“It’s reassuring to see a University community react so well under conditions that are clearly trying,” said University Honors College Dean Edward Stricker, who recounted a firsthand example from his intro to neuroscience class last week.

After discussion concluded, one of his TAs posted her phone and email information, offering students a place to stay if they were evacuated. “I’ll find room for you,” she said. A second TA, who lives off campus, offered students a ride as well as a place to stay. “Call and I’ll come get you,” he said. The first countered, “But I have cookies!”

Stricker said, “I’m not surprised by this sort of concern — older people for younger people, older students for younger students. This is a community. This is a city where people are decent to one another,” adding that Pittsburghers’ neighborliness and kindness toward one another are unparalleled.

“This community — the campus as well as the city — are kind to one another and it is showing up, it’s perfusing the campus,” he said.

“Not that I feel grateful for bomb threats to show this side of this, but what’s coming out of it are very good things,” he said.

“We have quality students — not just in terms of GPA, but also quality of thought and quality of character.”


For some, responding to students’ needs simply is part of their job. Student Affairs staff have mobilized, forming rotations of response teams that assist when residence hall students are evacuated. Likewise, administrators are taking shifts “on call” to be present during nighttime evacuations.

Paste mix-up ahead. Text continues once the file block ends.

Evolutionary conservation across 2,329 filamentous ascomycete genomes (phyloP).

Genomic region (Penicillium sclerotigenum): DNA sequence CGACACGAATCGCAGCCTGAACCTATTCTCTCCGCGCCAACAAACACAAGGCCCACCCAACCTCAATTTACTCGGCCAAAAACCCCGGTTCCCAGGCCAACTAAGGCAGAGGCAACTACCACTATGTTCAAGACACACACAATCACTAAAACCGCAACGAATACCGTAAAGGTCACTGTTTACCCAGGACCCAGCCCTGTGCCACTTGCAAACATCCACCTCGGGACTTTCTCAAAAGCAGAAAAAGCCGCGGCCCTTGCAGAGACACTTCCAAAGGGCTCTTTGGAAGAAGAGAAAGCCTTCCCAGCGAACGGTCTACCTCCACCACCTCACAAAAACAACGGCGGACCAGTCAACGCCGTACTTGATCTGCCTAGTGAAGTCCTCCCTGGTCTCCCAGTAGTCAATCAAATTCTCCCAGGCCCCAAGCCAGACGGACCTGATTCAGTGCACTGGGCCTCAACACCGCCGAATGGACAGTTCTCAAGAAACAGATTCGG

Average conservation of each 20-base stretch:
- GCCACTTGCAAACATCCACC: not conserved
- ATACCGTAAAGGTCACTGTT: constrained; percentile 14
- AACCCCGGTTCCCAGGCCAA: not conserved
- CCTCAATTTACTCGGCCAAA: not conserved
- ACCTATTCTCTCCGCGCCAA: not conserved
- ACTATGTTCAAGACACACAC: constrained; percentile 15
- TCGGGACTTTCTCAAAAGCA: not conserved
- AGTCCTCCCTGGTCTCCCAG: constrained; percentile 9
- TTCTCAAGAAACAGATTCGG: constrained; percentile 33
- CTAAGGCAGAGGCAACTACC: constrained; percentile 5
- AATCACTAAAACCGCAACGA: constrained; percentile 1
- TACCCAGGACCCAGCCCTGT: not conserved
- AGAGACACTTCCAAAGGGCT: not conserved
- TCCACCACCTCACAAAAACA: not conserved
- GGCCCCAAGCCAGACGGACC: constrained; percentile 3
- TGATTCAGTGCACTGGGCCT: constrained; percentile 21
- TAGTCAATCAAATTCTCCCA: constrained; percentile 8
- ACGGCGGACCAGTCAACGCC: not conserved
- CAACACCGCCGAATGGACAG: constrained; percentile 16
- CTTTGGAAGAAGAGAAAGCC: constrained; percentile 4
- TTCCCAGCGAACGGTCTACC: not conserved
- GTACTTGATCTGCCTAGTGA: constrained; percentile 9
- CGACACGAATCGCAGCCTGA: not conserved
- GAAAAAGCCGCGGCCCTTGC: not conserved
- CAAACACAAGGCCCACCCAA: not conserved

Kathy Humphrey, vice provost and dean of students, said, “Our staff in Student Affairs is here to help students in any way we can to have the best possible experience.  So if we can bring just a little bit of comfort to our students during an evacuation when their lives are disrupted, that’s what we are here to do.”

The above-and-beyond efforts have not gone unnoticed, however.

“Our resident directors have been superb as the first responders, and our senior administrators, including the chancellor and provost and deans, have been there, day and night, helping students. The Panther Central and Housing staffs have been tremendous, and we are so appreciative of the services that Sodexo has provided,” she said.

Eli Shorak, assistant vice chancellor for Business, likewise commended the efforts of all those who have worked to ensure students are safe and comfortable during the late-night evacuations of the dorms.

“There are so many people from so many areas that are helping during these challenging times … all hands on deck doing whatever is needed,” he said.

Humphrey said, “The entire University community has pulled together and done their part so that we can carry on.

“There has been a remarkable University-wide team effort to help our students cope with the residence hall evacuations and the logistics of helping our students to complete their academic work. I am extremely grateful for the way in which everybody has worked together.”

—Kimberly K. Barlow